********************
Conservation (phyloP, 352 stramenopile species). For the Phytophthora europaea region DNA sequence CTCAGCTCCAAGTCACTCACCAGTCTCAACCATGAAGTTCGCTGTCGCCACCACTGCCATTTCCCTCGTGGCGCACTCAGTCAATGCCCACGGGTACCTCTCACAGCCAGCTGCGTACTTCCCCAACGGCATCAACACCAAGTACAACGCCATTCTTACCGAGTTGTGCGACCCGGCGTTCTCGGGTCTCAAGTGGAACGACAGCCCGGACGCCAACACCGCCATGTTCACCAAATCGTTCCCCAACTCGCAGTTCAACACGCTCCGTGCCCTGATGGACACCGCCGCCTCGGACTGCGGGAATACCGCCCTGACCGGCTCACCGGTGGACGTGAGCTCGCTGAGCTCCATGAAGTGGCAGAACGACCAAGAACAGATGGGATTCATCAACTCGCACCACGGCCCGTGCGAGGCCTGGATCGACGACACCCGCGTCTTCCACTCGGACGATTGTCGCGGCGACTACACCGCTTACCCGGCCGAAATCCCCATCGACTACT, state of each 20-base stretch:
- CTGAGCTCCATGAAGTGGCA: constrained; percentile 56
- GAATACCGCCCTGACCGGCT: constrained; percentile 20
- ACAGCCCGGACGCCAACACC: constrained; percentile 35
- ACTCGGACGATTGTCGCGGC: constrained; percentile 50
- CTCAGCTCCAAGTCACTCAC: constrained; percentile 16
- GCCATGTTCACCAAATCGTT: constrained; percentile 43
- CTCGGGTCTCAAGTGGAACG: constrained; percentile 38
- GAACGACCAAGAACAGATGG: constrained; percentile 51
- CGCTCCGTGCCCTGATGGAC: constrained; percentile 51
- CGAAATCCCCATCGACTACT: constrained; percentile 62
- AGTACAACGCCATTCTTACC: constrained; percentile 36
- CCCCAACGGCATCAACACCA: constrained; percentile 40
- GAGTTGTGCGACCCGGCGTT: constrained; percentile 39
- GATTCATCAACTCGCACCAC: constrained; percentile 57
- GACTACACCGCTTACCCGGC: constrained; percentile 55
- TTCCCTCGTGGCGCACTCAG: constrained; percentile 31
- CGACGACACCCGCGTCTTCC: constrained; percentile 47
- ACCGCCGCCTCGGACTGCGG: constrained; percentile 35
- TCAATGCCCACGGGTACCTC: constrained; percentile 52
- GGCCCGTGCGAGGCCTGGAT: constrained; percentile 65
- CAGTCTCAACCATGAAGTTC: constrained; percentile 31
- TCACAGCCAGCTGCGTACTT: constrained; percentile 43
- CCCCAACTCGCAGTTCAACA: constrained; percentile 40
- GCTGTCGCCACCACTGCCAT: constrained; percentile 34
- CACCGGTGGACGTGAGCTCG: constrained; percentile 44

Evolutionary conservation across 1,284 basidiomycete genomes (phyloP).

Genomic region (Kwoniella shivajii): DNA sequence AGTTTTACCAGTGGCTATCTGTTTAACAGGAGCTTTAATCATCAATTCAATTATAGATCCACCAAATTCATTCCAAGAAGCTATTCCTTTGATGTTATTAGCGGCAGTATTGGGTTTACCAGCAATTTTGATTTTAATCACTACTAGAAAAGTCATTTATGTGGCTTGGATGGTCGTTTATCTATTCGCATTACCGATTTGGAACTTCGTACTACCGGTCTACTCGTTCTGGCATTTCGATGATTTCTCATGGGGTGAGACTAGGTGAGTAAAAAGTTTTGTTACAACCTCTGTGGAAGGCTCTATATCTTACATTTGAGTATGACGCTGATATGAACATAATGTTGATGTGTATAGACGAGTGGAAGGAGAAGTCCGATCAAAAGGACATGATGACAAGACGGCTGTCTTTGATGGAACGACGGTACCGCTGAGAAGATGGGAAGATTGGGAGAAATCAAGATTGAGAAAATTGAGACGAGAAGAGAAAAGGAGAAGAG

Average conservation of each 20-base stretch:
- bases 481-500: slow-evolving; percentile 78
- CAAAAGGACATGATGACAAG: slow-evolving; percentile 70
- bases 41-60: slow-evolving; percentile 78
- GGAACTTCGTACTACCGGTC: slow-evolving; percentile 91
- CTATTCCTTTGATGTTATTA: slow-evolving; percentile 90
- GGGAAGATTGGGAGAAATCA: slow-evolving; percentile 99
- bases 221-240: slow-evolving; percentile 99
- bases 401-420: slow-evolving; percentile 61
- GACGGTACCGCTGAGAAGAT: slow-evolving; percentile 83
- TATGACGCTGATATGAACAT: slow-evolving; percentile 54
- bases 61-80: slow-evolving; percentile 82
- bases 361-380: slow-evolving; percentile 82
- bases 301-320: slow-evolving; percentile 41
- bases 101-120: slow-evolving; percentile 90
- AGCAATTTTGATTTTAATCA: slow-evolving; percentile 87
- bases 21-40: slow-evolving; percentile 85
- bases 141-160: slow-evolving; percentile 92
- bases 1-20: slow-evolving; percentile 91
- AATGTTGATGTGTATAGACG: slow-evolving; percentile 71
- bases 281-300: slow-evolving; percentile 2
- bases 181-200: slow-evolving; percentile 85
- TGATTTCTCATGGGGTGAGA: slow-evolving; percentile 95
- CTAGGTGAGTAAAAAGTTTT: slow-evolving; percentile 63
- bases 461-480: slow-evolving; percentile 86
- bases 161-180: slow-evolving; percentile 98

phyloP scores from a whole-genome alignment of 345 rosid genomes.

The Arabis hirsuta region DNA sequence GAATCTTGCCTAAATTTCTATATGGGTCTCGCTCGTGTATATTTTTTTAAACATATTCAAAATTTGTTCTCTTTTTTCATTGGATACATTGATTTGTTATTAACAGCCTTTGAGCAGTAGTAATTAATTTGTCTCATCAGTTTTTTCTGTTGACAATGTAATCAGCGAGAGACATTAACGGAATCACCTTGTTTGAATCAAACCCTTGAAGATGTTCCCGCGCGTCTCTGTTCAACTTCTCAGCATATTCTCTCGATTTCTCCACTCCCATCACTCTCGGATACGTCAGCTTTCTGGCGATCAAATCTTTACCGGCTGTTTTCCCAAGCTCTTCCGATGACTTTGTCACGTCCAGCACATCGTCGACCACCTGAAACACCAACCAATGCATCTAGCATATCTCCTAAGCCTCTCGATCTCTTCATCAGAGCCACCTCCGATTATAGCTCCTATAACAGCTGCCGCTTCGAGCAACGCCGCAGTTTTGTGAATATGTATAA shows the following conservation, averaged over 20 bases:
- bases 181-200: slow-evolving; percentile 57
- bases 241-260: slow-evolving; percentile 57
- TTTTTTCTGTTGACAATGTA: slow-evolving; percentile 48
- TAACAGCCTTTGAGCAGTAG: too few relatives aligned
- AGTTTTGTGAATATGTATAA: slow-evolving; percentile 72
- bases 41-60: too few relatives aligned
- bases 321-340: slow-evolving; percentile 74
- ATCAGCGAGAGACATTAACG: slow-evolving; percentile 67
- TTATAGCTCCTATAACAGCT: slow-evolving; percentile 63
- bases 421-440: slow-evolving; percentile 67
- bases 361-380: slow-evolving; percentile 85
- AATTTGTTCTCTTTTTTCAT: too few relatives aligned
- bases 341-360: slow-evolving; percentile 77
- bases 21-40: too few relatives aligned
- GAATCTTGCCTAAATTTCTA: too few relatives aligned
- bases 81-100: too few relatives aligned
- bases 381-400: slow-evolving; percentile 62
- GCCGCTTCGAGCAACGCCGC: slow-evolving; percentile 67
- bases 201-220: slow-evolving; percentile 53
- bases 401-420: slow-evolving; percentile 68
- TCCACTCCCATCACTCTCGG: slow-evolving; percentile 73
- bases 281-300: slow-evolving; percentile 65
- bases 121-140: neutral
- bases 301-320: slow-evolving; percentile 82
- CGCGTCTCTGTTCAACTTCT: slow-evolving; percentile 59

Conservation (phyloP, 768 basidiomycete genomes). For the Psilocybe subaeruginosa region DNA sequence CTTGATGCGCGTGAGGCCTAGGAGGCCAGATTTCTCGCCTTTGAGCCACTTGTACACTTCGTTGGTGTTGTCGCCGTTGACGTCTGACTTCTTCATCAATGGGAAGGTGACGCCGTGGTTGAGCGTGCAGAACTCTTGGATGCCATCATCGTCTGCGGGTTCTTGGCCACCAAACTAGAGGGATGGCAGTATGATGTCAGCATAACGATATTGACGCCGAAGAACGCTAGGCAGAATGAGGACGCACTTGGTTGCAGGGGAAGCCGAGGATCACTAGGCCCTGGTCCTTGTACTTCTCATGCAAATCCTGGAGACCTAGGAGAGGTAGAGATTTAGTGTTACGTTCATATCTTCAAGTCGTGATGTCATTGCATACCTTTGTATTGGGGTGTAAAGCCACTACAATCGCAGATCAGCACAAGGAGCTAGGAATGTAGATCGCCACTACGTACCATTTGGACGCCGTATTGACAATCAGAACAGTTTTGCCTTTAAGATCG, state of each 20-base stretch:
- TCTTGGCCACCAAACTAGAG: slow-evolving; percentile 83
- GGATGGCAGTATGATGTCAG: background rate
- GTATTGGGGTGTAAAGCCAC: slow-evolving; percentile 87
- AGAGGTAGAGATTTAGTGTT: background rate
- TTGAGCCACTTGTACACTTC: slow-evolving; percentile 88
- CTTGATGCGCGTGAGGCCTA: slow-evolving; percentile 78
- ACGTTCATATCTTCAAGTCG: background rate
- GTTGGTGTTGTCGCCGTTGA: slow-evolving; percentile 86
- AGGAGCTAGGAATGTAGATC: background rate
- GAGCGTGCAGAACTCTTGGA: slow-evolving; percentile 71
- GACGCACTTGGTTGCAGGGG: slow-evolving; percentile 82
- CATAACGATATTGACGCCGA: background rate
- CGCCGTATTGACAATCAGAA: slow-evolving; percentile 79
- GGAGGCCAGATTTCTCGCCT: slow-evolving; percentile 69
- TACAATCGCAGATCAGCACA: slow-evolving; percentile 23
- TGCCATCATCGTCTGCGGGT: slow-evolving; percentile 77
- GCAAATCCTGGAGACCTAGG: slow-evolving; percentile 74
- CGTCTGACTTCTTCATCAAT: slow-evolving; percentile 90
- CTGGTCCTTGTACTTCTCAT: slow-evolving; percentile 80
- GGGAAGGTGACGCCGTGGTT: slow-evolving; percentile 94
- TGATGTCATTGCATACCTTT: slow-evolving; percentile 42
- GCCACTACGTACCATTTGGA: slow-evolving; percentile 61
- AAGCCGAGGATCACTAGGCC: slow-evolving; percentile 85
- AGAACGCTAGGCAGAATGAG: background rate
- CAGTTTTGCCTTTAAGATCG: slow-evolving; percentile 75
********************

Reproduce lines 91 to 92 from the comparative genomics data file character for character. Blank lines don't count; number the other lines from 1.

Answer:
- AGGAGCTAGGAATGTAGATC: background rate
- GAGCGTGCAGAACTCTTGGA: slow-evolving; percentile 71